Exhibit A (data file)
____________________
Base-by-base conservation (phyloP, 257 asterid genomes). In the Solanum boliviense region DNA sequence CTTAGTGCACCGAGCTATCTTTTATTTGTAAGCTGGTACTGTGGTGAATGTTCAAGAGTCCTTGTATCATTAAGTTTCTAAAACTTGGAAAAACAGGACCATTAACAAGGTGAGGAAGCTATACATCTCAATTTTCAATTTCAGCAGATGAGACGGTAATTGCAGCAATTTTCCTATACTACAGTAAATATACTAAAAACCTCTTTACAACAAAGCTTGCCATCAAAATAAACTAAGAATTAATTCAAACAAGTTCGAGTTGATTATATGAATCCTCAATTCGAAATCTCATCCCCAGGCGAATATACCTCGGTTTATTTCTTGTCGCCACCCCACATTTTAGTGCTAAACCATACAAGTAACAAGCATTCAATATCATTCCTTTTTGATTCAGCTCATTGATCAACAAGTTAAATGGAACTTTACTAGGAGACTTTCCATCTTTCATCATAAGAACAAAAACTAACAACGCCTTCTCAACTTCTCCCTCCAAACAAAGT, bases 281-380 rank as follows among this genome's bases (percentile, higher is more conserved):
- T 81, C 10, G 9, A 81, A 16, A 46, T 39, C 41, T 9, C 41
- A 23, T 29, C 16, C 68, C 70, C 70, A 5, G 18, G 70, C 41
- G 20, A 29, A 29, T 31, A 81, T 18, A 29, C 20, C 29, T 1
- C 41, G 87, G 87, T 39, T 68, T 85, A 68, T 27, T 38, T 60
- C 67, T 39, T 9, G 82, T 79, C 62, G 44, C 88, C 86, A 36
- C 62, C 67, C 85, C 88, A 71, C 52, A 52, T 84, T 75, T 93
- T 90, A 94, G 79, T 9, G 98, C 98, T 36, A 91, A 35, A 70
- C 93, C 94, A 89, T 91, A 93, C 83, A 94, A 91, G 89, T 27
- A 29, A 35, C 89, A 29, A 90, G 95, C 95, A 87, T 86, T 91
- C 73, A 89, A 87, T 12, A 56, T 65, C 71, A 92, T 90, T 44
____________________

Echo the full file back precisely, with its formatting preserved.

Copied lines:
Base-by-base conservation (phyloP, 257 asterid genomes). In the Solanum boliviense region DNA sequence CTTAGTGCACCGAGCTATCTTTTATTTGTAAGCTGGTACTGTGGTGAATGTTCAAGAGTCCTTGTATCATTAAGTTTCTAAAACTTGGAAAAACAGGACCATTAACAAGGTGAGGAAGCTATACATCTCAATTTTCAATTTCAGCAGATGAGACGGTAATTGCAGCAATTTTCCTATACTACAGTAAATATACTAAAAACCTCTTTACAACAAAGCTTGCCATCAAAATAAACTAAGAATTAATTCAAACAAGTTCGAGTTGATTATATGAATCCTCAATTCGAAATCTCATCCCCAGGCGAATATACCTCGGTTTATTTCTTGTCGCCACCCCACATTTTAGTGCTAAACCATACAAGTAACAAGCATTCAATATCATTCCTTTTTGATTCAGCTCATTGATCAACAAGTTAAATGGAACTTTACTAGGAGACTTTCCATCTTTCATCATAAGAACAAAAACTAACAACGCCTTCTCAACTTCTCCCTCCAAACAAAGT, bases 281-380 rank as follows among this genome's bases (percentile, higher is more conserved):
- T 81, C 10, G 9, A 81, A 16, A 46, T 39, C 41, T 9, C 41
- A 23, T 29, C 16, C 68, C 70, C 70, A 5, G 18, G 70, C 41
- G 20, A 29, A 29, T 31, A 81, T 18, A 29, C 20, C 29, T 1
- C 41, G 87, G 87, T 39, T 68, T 85, A 68, T 27, T 38, T 60
- C 67, T 39, T 9, G 82, T 79, C 62, G 44, C 88, C 86, A 36
- C 62, C 67, C 85, C 88, A 71, C 52, A 52, T 84, T 75, T 93
- T 90, A 94, G 79, T 9, G 98, C 98, T 36, A 91, A 35, A 70
- C 93, C 94, A 89, T 91, A 93, C 83, A 94, A 91, G 89, T 27
- A 29, A 35, C 89, A 29, A 90, G 95, C 95, A 87, T 86, T 91
- C 73, A 89, A 87, T 12, A 56, T 65, C 71, A 92, T 90, T 44